A mother with good intentions but a controversial decision is seeking to have the womb of her disabled daughter removed to prevent the 15-year-old girl from suffering from the side effects of menstruation. The two live in Billericay, England, and the mother, Alison Thorpe, is talking to British doctors to see if they are legally able to perform a hysterectomy on daughter Katie Thorpe. Gynaecologist Phil Robarts, a consultant at her local hospital is working to help get Alison Thorpe’s wishes fulfilled. The girl suffers from cerebal palsy and is severely disabled.
Upon hearing the story, a charity that supports disabled rights believes that the action taken could infringe on human rights and set a new precendent for the medical rights of disabled people and those who care for them throughout Britain. Thorpe maintains that the procedure is not about her needs but her daughter’s. She hopes the procedure will improve her daughter’s quality of life without the burden of menstruation.
She also believes that Katie will not understand the discomfort that her body will endure each month with stomach cramps, headaches, and mood swings and that such symptoms will only traumatize her. She says that though the procedure will be initially painful, it will be short-lived pain that can be controlled with painkillers while they know Katie will be in pain instead of being uncertain about how much pain she is in each month.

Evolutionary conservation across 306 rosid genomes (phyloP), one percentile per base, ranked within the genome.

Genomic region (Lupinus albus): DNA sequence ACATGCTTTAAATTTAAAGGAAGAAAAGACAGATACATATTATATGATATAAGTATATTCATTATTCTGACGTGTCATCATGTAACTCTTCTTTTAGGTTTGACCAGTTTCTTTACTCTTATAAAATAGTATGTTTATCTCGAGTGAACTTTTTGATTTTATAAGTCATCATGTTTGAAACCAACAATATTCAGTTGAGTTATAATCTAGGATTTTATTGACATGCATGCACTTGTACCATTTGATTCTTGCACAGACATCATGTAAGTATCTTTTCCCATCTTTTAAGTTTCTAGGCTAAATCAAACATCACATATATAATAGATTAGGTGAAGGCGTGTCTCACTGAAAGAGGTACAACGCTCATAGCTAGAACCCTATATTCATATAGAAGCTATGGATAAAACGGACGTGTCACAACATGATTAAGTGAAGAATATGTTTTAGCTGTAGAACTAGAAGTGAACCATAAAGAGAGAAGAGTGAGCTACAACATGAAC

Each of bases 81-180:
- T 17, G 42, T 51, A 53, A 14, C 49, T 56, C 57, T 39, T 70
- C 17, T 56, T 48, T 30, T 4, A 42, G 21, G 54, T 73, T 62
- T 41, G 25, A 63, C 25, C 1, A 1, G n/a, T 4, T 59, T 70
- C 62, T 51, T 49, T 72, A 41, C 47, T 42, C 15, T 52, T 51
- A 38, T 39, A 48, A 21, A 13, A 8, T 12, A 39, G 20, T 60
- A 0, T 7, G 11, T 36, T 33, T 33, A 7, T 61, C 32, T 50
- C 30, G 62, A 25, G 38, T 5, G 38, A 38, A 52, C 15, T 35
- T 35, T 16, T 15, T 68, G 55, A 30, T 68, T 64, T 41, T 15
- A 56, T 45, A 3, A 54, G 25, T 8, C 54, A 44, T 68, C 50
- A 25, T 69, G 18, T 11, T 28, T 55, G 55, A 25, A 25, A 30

For related articles visit http://www.cnn.com/2007/HEALTH/10/08/hysterectomy/index.html and http://blogs.telegraph.co.uk/ukcorrespondents/holysmoke/october2007/katie-thorpe.htm.

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2 users commented in " Mother Seeking To Have Daughter’s Womb Removed "

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in October 8th, 2007 at 8:22 pm

Because of the eugenics sterilizations in the past (i.e. Buck vs Bell) it is almost impossible to sterilize such girls.

But painful and heavy menstruation can be a problem. And often in CP girls, just opening their legs to clean them is a problem…

There are alternatives: birth control pills, or Depo Provera to turn off the cycles. But both can cause emotional outburst and the pill can increase blood clots, a problem with immobile people.

And “endometrial ablation” is another way: cauterize the uterine lining to lessen the amount of bleeding. You still get the PMS but not as much pain or bleeding.

As for hysterectomy, if it could be done laporoscopic vaginal hysterectomy, I’d say it was a good alternative.

Believe me, I went through 30 years of cyclic pain…including surgery, homones, birth control pills, fertility pills, pain killers, and finally a hysterectomy when I was 45.

Hysterectomy for a girl who’s not trying to get pregnant is an alternative…

Leslie said,
in October 12th, 2007 at 11:11 pm

Where’s the common sense?! The girl does not need the uterus for any reason whatsoever. Having her to endure completely unecessary monthly pain and mess is ridiculous. Giving her drugs to control the bleeding seems more harmful and less civilzed.

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